Do not capitalize email unless the word is used at the beginning of a sentence.
Common terms: website, internet, web, homepage, webpage, email, online, URL, HTML
Do not use “acad” in Suffolk email addresses.
URLs should be listed in all lowercase, without boldface, underscores, or italics.
When listing URLs in running text, do not include the preceding http:// or, if applicable, www. Do not add a preceding www if a given URL is (domain).suffolk.edu, as that could result in a non-functional web address. Also, do not forget to appropriately hyperlink URLs listed in running text.
ex. suffolk.edu, suffolk.edu/admission, law.suffolk.edu
To avoid confusion when using email addresses or URLs in running text, do not break a line on a hyphen or insert a hyphen. Generally, try to break before the “@” or “.” (or between discrete units in a URL). If the email address or URL is at the end of a sentence, it is acceptable to add a period.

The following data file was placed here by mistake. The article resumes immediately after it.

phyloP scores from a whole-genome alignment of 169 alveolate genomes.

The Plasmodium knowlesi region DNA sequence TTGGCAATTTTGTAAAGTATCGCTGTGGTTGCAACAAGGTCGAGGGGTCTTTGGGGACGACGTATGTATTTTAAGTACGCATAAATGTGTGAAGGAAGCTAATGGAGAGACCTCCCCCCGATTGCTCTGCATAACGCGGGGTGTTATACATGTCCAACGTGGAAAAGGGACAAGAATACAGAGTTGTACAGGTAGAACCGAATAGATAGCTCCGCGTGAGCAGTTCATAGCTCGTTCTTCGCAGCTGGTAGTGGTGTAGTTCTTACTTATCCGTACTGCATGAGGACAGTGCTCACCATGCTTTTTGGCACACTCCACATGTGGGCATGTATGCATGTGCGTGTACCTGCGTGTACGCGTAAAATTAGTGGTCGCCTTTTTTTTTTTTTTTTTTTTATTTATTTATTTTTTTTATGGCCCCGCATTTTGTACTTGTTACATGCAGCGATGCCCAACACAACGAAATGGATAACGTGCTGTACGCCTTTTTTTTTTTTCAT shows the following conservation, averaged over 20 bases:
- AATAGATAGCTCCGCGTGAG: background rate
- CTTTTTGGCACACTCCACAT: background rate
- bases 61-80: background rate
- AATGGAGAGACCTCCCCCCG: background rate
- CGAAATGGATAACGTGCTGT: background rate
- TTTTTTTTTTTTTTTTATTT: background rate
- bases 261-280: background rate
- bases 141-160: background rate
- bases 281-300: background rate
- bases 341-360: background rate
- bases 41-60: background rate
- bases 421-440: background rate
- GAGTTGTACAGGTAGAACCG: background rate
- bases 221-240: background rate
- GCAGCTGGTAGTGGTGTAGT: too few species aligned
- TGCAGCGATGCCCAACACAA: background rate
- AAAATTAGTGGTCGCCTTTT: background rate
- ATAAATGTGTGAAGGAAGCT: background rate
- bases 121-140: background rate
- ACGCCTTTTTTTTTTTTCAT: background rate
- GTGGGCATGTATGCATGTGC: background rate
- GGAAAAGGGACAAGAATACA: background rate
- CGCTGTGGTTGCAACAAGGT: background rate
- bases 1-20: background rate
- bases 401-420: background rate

Commonly questioned terms
a lot two words
advisor not adviser
African American capitalize, no hyphen
alumnus masculine singular
alumna feminine singular
alumni masculine plural (do not use the word “alums”)
alumnae feminine plural (do not use the word “alums”)
Baccalaureate capitalize ceremony but not degree
catalog not catalogue
chair (noun) not chairman, chairwoman, or chairperson
coursework one word
compose/comprise Parts compose the whole; the whole comprises the parts
Dean’s List capitalize
due to the fact that use “because”
e.g. for example; used only in parentheses with a comma
emeritus masculine singular
emeriti masculine plural
emerita feminine singular
emeritae feminine plural
fundraising (noun, not hyphenated)
fund-raising (adjective, hyphenated)
i.e. that is; used only in parentheses with a comma
in order to/in order for can be simply “to” or “for”
its/it’s: It’s, contraction for it is; Its, possessive form of it
like/as used for comparisons; don’t confuse with “such as”
nonprofit not hyphenated
that/which “That” is the restrictive pronoun; it serves to identify the noun preceding it:
The road that he took was narrow and rocky.
“Which” is used with nonrestrictive clauses, which add information rather than define or limit what has gone before:
The back road, which was straight and narrow, was the better choice.
Do not use “which” to refer to persons; use “who” instead.
vice president not hyphenated